By Connie Sue Centrella
After facing some difficult times, the pool and spa industry’s economic recovery will depend on how effectively it adopts a socially responsible approach to green initiatives. Not only must pool and spa professionals commit to sustainability strategies and embrace newer technologies, they also need to go beyond that and pledge to change their attitudes toward waste reduction and develop an energy conservation plan.
Throughout the supply chain, industry professionals are establishing themselves as good stewards of the green revolution. ‘Greening’ the supply chain requires a partnership between manufacturers, distributors, contractors, retail stores, service professionals and the consumer. These cross-industry efforts are already underway.
Manufacturers are rushing to develop new energy-efficient products to attract environmentally conscious consumers, who are driven to maximize their return on purchasing swimming pools and spas. Manufacturers are also investing in eco-friendly production and distribution plant upgrades. Many are recycling their material waste; others are retrofitting machinery with variable frequency drive (VFD) systems to cut wasteful energy consumption. In addition, distribution centres are re-routing delivery trucks to reduce gas costs.
The benefits of going green
In this economic downturn, manufacturers and distributors understand that reducing internal costs will keep them afloat until the industry rebounds. The good news is these reductions can also positively impact the environment.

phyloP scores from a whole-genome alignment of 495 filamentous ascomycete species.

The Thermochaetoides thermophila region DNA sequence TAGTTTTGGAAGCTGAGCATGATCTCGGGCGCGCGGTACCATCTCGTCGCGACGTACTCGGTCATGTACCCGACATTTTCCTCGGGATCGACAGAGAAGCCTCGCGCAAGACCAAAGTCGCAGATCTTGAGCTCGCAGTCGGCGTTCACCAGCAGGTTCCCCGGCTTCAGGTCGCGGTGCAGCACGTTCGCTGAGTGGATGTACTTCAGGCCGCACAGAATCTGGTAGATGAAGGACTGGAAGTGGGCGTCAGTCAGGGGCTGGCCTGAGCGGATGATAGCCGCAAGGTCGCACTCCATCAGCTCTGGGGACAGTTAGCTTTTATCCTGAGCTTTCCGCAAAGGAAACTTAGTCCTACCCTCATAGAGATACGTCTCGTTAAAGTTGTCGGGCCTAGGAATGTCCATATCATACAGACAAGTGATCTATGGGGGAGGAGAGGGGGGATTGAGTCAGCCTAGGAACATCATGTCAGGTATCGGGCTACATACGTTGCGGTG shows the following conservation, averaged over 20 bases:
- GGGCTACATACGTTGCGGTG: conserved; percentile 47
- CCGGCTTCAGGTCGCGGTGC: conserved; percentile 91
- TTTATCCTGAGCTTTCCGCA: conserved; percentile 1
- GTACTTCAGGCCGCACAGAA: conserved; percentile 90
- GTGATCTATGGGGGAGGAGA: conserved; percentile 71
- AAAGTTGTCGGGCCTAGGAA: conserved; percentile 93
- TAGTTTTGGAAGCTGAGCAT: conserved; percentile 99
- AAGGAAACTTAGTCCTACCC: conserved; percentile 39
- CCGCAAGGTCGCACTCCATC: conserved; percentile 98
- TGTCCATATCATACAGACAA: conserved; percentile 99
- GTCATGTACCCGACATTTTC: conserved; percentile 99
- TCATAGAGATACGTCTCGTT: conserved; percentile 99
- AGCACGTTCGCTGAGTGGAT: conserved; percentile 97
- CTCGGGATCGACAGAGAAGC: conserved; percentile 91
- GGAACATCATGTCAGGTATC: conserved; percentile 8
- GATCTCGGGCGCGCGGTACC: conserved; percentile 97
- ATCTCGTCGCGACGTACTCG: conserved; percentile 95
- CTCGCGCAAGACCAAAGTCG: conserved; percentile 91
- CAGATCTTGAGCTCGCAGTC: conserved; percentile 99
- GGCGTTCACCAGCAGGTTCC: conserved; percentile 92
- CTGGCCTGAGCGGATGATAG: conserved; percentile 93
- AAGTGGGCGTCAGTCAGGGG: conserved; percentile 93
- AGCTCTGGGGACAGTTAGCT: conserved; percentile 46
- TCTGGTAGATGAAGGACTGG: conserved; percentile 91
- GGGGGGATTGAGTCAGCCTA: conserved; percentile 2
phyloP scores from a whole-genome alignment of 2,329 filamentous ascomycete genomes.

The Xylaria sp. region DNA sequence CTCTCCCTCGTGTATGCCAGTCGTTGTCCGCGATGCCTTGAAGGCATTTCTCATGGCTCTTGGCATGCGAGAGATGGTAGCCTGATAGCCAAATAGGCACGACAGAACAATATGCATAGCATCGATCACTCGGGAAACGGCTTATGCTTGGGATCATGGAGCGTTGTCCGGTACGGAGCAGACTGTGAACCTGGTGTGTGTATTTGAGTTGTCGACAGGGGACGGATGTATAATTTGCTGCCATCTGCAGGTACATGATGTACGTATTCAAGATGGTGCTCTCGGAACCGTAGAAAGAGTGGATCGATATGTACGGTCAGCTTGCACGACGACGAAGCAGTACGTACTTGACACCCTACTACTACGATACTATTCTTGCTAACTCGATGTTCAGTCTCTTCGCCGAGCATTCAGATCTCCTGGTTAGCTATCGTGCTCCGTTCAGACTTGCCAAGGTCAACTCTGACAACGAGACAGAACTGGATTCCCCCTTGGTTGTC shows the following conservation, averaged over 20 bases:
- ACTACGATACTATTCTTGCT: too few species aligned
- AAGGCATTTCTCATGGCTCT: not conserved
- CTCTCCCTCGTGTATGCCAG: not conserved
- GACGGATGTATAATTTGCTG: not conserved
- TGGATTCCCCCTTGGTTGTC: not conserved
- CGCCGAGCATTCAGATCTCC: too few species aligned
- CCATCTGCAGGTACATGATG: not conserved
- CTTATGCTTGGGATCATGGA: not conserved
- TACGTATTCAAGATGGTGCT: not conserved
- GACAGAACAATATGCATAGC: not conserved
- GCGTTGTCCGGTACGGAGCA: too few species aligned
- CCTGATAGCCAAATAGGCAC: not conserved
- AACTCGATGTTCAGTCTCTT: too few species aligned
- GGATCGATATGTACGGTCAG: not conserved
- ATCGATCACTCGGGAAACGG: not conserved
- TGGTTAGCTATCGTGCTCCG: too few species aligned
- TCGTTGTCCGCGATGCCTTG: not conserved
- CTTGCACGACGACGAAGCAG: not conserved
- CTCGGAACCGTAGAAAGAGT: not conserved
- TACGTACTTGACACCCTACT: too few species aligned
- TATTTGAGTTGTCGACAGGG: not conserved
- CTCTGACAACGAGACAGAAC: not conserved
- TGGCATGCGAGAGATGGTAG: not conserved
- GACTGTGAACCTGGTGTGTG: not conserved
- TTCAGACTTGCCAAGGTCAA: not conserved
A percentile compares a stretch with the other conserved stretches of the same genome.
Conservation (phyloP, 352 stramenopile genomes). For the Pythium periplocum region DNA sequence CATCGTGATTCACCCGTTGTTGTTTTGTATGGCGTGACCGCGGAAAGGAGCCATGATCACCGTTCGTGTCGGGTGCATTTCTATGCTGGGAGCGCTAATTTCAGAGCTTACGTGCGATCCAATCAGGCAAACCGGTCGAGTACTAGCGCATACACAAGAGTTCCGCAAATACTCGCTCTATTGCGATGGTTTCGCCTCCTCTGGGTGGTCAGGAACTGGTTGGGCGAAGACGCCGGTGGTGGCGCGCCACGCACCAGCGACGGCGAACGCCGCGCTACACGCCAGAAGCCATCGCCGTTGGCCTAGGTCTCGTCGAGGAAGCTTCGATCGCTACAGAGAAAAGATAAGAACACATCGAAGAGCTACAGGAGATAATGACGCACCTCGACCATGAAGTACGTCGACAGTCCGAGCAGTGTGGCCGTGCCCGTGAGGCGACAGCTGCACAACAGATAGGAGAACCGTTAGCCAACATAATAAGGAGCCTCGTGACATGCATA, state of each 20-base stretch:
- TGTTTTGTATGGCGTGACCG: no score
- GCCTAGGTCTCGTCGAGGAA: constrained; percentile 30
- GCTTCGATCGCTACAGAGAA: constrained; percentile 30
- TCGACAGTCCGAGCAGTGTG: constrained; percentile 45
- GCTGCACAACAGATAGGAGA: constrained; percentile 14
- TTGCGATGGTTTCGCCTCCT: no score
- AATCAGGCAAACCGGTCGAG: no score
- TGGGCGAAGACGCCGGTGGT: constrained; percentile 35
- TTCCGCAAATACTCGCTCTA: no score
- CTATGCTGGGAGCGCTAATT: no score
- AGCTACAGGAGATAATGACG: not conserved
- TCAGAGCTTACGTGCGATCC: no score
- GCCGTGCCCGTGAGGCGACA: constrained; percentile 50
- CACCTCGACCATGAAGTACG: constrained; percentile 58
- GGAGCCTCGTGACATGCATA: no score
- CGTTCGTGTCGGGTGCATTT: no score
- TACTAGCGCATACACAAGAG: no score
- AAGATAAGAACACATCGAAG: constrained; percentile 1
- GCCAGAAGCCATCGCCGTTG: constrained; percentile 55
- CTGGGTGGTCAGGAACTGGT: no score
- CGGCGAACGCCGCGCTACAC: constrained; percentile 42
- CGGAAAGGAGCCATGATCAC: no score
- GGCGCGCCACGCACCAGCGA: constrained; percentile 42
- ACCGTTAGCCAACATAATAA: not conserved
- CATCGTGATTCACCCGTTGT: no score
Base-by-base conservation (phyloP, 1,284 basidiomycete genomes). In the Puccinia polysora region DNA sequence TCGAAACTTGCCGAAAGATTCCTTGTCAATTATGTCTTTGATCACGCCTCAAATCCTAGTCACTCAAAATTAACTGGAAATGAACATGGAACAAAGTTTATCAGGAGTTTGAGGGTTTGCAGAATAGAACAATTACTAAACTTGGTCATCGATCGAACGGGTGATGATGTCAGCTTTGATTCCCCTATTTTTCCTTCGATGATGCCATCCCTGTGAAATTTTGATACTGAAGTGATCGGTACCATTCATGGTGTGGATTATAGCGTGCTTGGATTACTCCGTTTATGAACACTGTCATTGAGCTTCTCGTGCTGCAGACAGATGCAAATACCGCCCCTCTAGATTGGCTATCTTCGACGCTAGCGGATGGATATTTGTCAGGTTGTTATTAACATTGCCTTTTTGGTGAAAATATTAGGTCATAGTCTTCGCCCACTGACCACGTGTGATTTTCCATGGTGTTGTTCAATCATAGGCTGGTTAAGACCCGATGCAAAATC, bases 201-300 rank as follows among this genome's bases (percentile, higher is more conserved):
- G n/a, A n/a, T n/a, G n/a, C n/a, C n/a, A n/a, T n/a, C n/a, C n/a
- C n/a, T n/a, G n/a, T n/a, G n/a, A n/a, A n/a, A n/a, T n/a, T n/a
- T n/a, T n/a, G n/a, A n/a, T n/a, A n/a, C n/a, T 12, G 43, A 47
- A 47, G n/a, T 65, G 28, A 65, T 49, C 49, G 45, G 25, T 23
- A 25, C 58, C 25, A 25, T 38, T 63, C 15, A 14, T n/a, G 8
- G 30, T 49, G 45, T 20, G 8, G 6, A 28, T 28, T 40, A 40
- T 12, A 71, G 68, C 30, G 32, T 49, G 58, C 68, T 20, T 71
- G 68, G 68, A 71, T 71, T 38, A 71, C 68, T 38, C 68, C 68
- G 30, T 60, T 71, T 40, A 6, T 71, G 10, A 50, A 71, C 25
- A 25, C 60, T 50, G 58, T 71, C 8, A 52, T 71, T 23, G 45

Consumers want retailers, contractors and service professionals to talk about the value of industry green initiatives. Pool and spa retail stores who market energy efficiency and carbon footprint reduction attract both the environmentally and cost-conscious consumer. Service professionals can show customers how variable-speed pumps save them operating costs and reduce energy consumption. For these consumers (and the professionals who serve them) green quickly turns to gold.
These conversations require salespeople and other industry members to educate themselves on hydraulics, electrical and lighting technology and energy-efficient heating appliances, such as heat pumps, and solar and geothermal technologies. Consumers want to know where the product comes from, how energy efficient it is, and the breadth of its environmental and health benefits and/or impact.